(Brooklyn Jewish accent required) “Oh waaaaaow, I nevah saw Dewey with so much haaaair!”—An old friend of Paul’s that was sitting right behind me, commenting on one of the many archival pictures that they were showing.  She had a million one-liners like this, and was laughing with her friends the whole time.  I was doubled over during the set breaks.



*DISCLAIMER: This is all I’m going on to try to remember the gig.  It was a while ago, and I put this post off.  I hit all of the parts that resonated with me, but there might be some things missing from my account. Feel free to spark my memory in the comments.


MC: Josh Jackson (WGBO)

Conception Vessel

Bill Frisell, guitar
Joe Lovano, tenor saxophone


Billy Drewes, alto saxophone
Joe Lovano, tenor saxophone
Bill Frisell, guitar
Ed Schuller, bass
Joey Baron, drums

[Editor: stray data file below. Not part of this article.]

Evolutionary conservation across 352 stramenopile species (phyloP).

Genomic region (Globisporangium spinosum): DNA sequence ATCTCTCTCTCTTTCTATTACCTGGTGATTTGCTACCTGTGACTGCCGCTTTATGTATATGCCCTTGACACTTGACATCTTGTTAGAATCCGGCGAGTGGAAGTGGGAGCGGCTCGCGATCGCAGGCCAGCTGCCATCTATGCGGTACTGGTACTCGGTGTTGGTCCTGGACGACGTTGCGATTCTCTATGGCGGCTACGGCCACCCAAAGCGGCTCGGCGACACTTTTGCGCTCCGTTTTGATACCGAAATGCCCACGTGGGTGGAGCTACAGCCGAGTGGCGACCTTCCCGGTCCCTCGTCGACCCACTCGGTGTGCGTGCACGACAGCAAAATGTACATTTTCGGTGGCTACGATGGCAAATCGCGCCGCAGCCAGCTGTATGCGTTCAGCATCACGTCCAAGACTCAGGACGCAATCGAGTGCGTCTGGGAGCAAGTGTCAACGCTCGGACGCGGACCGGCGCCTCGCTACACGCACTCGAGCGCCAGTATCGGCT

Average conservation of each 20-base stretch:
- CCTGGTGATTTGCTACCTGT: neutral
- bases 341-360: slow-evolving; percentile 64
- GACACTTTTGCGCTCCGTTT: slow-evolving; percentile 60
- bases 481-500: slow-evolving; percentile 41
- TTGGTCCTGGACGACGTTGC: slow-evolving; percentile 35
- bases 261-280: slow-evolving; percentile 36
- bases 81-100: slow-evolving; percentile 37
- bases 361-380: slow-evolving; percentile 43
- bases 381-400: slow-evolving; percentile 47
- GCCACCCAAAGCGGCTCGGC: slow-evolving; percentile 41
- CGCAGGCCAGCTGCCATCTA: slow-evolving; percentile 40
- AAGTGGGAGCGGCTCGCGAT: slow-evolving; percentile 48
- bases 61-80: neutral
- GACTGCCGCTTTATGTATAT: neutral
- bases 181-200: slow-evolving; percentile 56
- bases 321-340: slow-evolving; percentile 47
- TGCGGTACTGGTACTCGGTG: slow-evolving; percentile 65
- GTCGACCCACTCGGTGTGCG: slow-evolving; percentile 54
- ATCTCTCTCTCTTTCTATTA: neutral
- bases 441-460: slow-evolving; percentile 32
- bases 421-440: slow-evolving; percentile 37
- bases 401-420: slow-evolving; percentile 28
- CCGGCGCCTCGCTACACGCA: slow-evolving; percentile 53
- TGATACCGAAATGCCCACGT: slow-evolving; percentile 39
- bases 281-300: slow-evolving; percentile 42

Masabumi Kikuchi, piano


Marilyn Crispell, piano
Gary Peacock, bass

Mumbo Jumbo

Joe Lovano, tenor saxophone
Marilyn Crispell, piano
Gary Peacock, bass
Andrew Cyrille, drums


Billy Hart and Andrew Cyrille, drums


Greg Osby, alto saxophone
TBA, piano
Larry Grenadier, bass
Billy Hart, drums


Billy Hart Quartet
Mark Turner, tenor saxophone
Ethan Iverson, piano
Ben Street, bass
Billy Hart, drums


Special Guests with
Joe Lovano and Ravi Coltrane, saxophones



Masabumi Kikuchi, piano
Gary Peacock, bass


Electric Bebop Band
Chris Cheek, Billy Drewes, Bill McHenry, saxophones
Steve Cardenas, Jakob Bro, Ben Monder, guitars;
Jerome Harris, Larry Grenadier, bass;
Matt Wilson, drums

Introduction (Lament for Guitar)

Jakob Bro, Steve Cardenas, Bill Frisell, Ben Monder, guitars
Jerome Harris, acoustic bass guitar

The Sunflower/Last Call

Greg Osby, alto saxophone
Bill Frisell, guitar


Tim Berne, alto saxophone
Matt Mitchell, piano


TBA, piano
Ravi Coltrane, Joe Lovano, saxophones
Bill Frisell, guitar


Bill McHenry Quartet
Bill McHenry, tenor saxophone
Ben Monder, guitar
Reid Anderson, bass
Andrew Cyrille, drums

The Windmills of Your Mind

Petra Haden, vocals
Bill Frisell, guitar

It Should Have Happened A Long Time Ago

Bill Frisell, guitar
Joe Lovano, tenor saxophone

Drum Music

All Musicians



~ by Martin Porter on April 28, 2013.